Photograph of a large one-story building with vinyl siding and wood paneling standing behind a sign that reads “Quixote Village: Supported By Panza · quixotevillage.com.”
Photograph of approximately 20 tents surrounded by trees and shrubs.
Photograph of nine cottages with a meandering walkway in front of them.
Photograph of a vegetable garden with a one-story cottage with a front porch in the background.
Photograph of a large kitchen with two stoves, two dishwashers, two sinks, and an island with several containers of prepared food and stacks of dishes.
Photograph of six people in a large room with chairs, a couch, and presents around a Christmas tree.
Photograph of several rows of vegetables in a garden behind a one-story building.

 

Home >Case Studies >Addressing Homelessness in Olympia, Washington

 

Addressing Homelessness in Olympia, Washington

 

Quixote Village, a self-governed community with 30 cottages and communal space in Olympia, Washington, was awarded a 2015 Rudy Bruner Award for Urban Excellence for its innovative approach to providing permanent supportive housing for chronically homeless adults. The village began as a tent camp in a public parking lot that was set up to protest an ordinance prohibiting the city’s homeless population from sitting and lying on sidewalks. The camp has evolved into a permanent supportive community that has changed local perceptions and approaches to the issue of homelessness.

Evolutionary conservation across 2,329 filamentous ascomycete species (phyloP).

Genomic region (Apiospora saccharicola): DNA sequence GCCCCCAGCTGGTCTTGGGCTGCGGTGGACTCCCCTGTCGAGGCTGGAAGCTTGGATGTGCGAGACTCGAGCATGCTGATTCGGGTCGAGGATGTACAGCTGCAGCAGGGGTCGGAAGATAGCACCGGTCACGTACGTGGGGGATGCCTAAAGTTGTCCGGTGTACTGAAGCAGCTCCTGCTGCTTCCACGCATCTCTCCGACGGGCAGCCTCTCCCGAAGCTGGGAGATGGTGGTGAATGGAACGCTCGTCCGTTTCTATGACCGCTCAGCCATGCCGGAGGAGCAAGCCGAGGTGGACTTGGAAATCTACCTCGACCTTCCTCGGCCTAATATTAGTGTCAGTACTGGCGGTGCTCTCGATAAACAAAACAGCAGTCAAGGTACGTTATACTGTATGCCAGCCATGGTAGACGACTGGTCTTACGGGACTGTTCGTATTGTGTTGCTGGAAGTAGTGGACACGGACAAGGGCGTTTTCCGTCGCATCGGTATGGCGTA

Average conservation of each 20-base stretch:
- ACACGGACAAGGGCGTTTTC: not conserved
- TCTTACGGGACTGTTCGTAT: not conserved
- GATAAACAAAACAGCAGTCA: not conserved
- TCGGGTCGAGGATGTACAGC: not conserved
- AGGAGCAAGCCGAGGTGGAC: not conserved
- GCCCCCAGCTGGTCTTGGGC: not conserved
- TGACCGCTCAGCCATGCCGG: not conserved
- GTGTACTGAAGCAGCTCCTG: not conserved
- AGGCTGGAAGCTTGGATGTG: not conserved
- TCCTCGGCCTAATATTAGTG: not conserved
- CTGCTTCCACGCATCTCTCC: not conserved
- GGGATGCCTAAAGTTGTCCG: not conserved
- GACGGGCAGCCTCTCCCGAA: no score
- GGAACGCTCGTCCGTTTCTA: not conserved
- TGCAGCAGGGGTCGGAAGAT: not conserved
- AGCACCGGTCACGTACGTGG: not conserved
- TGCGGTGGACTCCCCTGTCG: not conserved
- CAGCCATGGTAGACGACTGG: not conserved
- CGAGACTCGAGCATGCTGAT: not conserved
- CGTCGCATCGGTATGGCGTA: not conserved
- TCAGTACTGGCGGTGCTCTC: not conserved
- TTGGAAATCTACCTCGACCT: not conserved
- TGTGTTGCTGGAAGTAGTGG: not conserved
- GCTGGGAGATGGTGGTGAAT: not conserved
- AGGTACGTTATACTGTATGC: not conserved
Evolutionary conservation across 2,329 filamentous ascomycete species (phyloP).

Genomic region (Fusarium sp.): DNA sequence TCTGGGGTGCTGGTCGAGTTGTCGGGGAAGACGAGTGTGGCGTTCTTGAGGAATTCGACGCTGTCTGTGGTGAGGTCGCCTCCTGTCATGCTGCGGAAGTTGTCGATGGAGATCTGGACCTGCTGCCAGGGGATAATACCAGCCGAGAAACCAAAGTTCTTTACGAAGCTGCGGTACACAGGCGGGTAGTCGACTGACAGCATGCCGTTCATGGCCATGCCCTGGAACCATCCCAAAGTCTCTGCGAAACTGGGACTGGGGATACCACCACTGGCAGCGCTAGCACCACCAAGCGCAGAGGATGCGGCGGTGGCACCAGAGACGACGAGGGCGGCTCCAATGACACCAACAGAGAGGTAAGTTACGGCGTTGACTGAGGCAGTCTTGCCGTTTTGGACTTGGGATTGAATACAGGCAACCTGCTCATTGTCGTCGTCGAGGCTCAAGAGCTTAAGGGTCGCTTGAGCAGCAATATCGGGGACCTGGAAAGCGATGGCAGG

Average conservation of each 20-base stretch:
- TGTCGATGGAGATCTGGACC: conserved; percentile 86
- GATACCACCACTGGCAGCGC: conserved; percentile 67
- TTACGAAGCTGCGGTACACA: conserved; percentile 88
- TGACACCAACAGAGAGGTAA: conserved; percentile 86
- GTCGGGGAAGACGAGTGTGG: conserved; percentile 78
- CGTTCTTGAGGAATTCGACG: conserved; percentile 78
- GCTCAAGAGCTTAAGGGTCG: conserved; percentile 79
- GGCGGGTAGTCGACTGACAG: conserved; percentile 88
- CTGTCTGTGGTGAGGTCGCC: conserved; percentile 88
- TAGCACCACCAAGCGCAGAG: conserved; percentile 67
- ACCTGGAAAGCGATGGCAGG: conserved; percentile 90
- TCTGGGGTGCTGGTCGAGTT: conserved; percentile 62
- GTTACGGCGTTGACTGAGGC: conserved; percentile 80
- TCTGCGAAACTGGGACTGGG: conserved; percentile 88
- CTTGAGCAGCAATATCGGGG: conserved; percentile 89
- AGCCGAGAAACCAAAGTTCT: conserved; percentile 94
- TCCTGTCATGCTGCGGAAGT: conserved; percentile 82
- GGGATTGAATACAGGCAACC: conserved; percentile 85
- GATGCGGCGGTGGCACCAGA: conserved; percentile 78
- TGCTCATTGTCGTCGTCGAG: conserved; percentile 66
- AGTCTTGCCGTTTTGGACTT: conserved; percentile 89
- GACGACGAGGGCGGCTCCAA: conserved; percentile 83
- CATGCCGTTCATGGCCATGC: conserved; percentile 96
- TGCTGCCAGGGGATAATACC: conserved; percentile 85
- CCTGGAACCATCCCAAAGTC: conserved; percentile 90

A New Approach for Olympia

The protest by homeless persons and advocates, which began in 2007, highlighted a disconnect between the needs of Olympia’s homeless population and the city’s efforts to address them. According to Tim Ransom, board president of Panza, an organization formed to support the homeless, Olympia had a “rudimentary” understanding of homelessness; “The city’s response was to try to hide homelessness.” Thirty homeless adults set up tents in what they called Camp Quixote hoping that permanent housing would result. The camp quickly met with resistance, however, when city police vowed to remove the tents and arrest protestors who did not cooperate. In response to this pressure, a local Unitarian Universalist church offered its grounds as a temporary location for the camp.

Support for the protestors grew as church leaders in the cities of Olympia, Tumwater, and Lacey and in Thurston County stepped forward to provide temporary space for Camp Quixote. The faith community was able to convince each of the jurisdictions to pass ordinances to legalize homeless camps on religious property as a temporary use for up to six months. Panza, which was formed out of this initial relationship between the camp and faith communities, organized volunteers to support Camp Quixote’s system of self-governance, daily operations, and moves from church to church when each temporary use elapsed. Even with a high level of volunteer support, the camp continued to be self-governing; residents established a code of conduct, attended weekly meetings to enforce the code and address issues of communal living, and elected a leadership group every six months to assign chores, collect dues, and purchase supplies.

Building a Village